Staff Editorial: USF’s Divestment from Social Justice

We might be preaching to the choir here in reminding our readers and administration of the motto our university has adopted in hopes of inspiring its students Change the World from Here. But it seems that with the topic of fossil fuel divestment, it is our administration that needs reminding.

As the San Francisco State University and city of San Francisco begin liquefying their holdings in the fossil fuel industry, USF continues to resist altering their portfolio, disregarding the recent Fossil-Free USF petition that garnered over 200 signatures in favor of USF divesting from the fossil fuel industry.

According to the first official note Mr. Charlie Cross, USF’s CFO and Vice President of Business and Finance, sent to the campaign leaders, there are three major reasons as to why USF cannot divest: (1) There are illiquid holdings that USF cannot pull out of without incurring penalty. (2) Shareholder activism would be far more effective than divestment. And finally, (3) There are not enough fossil-free portfolios that USF can invest in.

When large institutions, such as ours, refuse to back-up large industries, a statement is made, even if the dent is not enough to make the industry stutter.

We, at the Foghorn, believe that the university cannot, in conscious, continue to support the fossil fuel industry without at least showing some acknowledgment of the impact our continued investment has on climate change and those on the front lines directly affected by it. Until our illiquid holding contracts run out, we can liquify our other assets and direct our attention to more friendly investments.

Trillium Asset Management Corp., “the oldest independent investment advisor devoted exclusively to sustainable and responsible investing” (as stated on their site), is currently aiding the city government with its divestment plans, and after being approached by Fossil-Free USF, has agreed to provide USF with options that they can invest in, fossil-free and guilt-free.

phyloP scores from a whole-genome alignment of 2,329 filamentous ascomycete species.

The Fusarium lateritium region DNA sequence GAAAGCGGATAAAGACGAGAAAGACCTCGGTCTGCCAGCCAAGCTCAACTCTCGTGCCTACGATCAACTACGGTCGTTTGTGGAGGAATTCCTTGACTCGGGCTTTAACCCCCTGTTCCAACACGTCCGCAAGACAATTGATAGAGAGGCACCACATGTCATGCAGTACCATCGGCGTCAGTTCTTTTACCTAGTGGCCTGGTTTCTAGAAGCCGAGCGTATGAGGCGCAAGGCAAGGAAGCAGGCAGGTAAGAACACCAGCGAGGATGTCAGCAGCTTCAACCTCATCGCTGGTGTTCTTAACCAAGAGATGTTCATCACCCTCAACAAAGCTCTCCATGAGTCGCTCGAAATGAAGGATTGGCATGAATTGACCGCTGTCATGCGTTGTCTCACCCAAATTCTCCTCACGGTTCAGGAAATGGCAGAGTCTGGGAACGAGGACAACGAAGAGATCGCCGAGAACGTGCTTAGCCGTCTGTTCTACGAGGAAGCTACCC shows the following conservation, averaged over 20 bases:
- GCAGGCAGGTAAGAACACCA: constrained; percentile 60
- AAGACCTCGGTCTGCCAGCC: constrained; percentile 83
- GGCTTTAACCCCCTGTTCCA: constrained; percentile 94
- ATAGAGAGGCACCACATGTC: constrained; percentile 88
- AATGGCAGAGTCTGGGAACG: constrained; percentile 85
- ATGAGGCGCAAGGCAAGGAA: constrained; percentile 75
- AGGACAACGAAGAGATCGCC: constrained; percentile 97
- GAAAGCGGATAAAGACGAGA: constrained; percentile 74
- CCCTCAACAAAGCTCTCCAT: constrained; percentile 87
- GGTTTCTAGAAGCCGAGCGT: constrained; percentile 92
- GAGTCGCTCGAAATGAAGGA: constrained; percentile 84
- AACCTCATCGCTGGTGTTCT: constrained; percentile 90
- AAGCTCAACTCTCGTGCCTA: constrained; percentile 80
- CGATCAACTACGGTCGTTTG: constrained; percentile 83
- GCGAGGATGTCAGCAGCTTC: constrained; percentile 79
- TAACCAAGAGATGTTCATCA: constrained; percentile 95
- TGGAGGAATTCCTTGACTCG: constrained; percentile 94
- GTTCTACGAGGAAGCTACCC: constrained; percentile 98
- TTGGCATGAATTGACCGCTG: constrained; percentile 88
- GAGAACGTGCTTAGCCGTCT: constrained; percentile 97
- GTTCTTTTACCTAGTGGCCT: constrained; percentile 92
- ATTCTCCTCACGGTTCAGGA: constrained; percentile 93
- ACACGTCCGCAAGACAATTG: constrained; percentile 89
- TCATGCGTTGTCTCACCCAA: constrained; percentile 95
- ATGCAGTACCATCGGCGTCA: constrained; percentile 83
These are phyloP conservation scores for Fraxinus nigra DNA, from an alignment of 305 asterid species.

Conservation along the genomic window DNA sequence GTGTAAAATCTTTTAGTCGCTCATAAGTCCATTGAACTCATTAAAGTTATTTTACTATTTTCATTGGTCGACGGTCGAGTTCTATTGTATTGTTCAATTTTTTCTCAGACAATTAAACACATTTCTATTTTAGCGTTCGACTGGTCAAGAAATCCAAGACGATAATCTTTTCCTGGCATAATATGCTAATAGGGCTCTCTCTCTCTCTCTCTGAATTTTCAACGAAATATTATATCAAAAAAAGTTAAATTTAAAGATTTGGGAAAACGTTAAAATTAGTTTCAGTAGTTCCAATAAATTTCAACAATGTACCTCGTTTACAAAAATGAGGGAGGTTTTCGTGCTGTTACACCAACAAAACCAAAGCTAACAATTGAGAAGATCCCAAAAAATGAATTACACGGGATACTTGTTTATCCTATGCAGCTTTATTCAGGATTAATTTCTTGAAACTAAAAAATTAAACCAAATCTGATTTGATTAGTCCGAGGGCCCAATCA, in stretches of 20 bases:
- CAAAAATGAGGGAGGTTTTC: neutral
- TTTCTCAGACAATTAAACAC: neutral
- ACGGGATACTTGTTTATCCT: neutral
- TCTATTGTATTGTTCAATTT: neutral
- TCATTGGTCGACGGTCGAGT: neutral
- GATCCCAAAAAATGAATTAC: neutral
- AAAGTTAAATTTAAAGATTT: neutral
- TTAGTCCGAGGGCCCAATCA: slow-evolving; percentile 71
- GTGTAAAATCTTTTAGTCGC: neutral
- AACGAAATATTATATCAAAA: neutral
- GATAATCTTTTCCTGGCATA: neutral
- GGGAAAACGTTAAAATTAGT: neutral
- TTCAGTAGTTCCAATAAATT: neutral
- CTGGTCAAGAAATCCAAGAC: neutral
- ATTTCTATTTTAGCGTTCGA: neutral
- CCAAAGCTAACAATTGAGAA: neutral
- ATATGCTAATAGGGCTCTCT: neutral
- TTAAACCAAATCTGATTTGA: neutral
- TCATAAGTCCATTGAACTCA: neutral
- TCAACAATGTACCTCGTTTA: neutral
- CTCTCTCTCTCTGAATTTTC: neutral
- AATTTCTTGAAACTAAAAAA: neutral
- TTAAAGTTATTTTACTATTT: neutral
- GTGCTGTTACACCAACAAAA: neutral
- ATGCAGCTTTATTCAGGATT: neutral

As students, we have provided numerous solutions and reasons to make divestment possible for the administration to seriously consider, and an imminent move is necessary as the environment continues to deteriorate under the effects of an industry that burns five times as much carbon as we can sustain.

The question of how effective divestment would be can be easily addressed. When large institutions, such as ours, refuse to back-up large industries, a statement is made, even if the dent is not enough to make the industry stutter. This fossil fuel divestment movement is modeled after the apartheid divestment campaign, for which South African President Nelson Mandela sincerely thanked UC Berkeley’s efforts. Divestment triggers a stigma — which has a far-reaching influence; it sends up a red flag to all investors and shareholders that they must change their practices or go out of business.

“We think that with the institutional power we hold, we can confront the most destructive industry in the world directly. We are in a certain privileged position as students at a university that claims social justice as a main part of their mission. [We are] standing in solidarity with front-line communities increasingly impacted by climate change and poisoned daily by the industry.” says Ashlyn Ruga ‘13, one of the spearheaders of the Fossil-Free USF campaign.

If the administration moves ahead with divestment, we would be the eighth university in the country to fully divest. USF highlights its efforts of composting and recycling, but with a crisis as urgent as this, and with our fellow global citizens being displaced daily, why are we standing by our investments while we stand by social justice?


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